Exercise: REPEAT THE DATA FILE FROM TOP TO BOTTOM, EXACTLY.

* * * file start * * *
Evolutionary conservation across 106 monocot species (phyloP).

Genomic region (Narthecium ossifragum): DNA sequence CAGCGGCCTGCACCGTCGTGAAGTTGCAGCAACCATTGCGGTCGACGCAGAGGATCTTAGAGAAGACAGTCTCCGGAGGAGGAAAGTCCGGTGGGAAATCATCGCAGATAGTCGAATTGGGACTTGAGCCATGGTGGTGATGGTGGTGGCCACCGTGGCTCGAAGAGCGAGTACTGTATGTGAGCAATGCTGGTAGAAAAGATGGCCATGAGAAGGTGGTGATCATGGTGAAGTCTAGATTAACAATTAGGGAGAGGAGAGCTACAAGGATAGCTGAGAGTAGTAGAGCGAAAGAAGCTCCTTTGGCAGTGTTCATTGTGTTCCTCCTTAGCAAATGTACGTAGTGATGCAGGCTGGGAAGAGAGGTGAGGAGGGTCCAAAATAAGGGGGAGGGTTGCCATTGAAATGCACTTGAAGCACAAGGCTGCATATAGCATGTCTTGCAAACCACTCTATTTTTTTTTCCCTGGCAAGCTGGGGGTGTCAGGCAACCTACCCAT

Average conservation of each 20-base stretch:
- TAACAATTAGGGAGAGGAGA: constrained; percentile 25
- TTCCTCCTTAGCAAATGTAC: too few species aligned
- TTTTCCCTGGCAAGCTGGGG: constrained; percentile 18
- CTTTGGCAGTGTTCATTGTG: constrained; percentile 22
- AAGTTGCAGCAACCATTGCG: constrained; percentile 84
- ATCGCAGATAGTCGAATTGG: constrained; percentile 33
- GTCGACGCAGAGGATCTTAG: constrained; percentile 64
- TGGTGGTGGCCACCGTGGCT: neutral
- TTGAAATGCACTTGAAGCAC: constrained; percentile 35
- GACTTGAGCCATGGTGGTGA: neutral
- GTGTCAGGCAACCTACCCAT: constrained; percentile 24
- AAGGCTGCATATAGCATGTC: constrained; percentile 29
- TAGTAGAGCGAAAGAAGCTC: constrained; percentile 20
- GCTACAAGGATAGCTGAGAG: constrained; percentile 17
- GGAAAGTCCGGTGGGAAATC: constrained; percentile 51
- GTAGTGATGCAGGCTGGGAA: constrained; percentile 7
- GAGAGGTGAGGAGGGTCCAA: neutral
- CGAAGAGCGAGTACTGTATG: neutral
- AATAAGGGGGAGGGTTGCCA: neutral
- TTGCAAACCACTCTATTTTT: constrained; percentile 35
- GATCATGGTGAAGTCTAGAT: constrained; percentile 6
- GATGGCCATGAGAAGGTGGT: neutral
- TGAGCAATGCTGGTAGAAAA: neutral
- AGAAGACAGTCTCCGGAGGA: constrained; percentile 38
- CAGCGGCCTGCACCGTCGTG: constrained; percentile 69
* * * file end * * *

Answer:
Evolutionary conservation across 106 monocot species (phyloP).

Genomic region (Narthecium ossifragum): DNA sequence CAGCGGCCTGCACCGTCGTGAAGTTGCAGCAACCATTGCGGTCGACGCAGAGGATCTTAGAGAAGACAGTCTCCGGAGGAGGAAAGTCCGGTGGGAAATCATCGCAGATAGTCGAATTGGGACTTGAGCCATGGTGGTGATGGTGGTGGCCACCGTGGCTCGAAGAGCGAGTACTGTATGTGAGCAATGCTGGTAGAAAAGATGGCCATGAGAAGGTGGTGATCATGGTGAAGTCTAGATTAACAATTAGGGAGAGGAGAGCTACAAGGATAGCTGAGAGTAGTAGAGCGAAAGAAGCTCCTTTGGCAGTGTTCATTGTGTTCCTCCTTAGCAAATGTACGTAGTGATGCAGGCTGGGAAGAGAGGTGAGGAGGGTCCAAAATAAGGGGGAGGGTTGCCATTGAAATGCACTTGAAGCACAAGGCTGCATATAGCATGTCTTGCAAACCACTCTATTTTTTTTTCCCTGGCAAGCTGGGGGTGTCAGGCAACCTACCCAT

Average conservation of each 20-base stretch:
- TAACAATTAGGGAGAGGAGA: constrained; percentile 25
- TTCCTCCTTAGCAAATGTAC: too few species aligned
- TTTTCCCTGGCAAGCTGGGG: constrained; percentile 18
- CTTTGGCAGTGTTCATTGTG: constrained; percentile 22
- AAGTTGCAGCAACCATTGCG: constrained; percentile 84
- ATCGCAGATAGTCGAATTGG: constrained; percentile 33
- GTCGACGCAGAGGATCTTAG: constrained; percentile 64
- TGGTGGTGGCCACCGTGGCT: neutral
- TTGAAATGCACTTGAAGCAC: constrained; percentile 35
- GACTTGAGCCATGGTGGTGA: neutral
- GTGTCAGGCAACCTACCCAT: constrained; percentile 24
- AAGGCTGCATATAGCATGTC: constrained; percentile 29
- TAGTAGAGCGAAAGAAGCTC: constrained; percentile 20
- GCTACAAGGATAGCTGAGAG: constrained; percentile 17
- GGAAAGTCCGGTGGGAAATC: constrained; percentile 51
- GTAGTGATGCAGGCTGGGAA: constrained; percentile 7
- GAGAGGTGAGGAGGGTCCAA: neutral
- CGAAGAGCGAGTACTGTATG: neutral
- AATAAGGGGGAGGGTTGCCA: neutral
- TTGCAAACCACTCTATTTTT: constrained; percentile 35
- GATCATGGTGAAGTCTAGAT: constrained; percentile 6
- GATGGCCATGAGAAGGTGGT: neutral
- TGAGCAATGCTGGTAGAAAA: neutral
- AGAAGACAGTCTCCGGAGGA: constrained; percentile 38
- CAGCGGCCTGCACCGTCGTG: constrained; percentile 69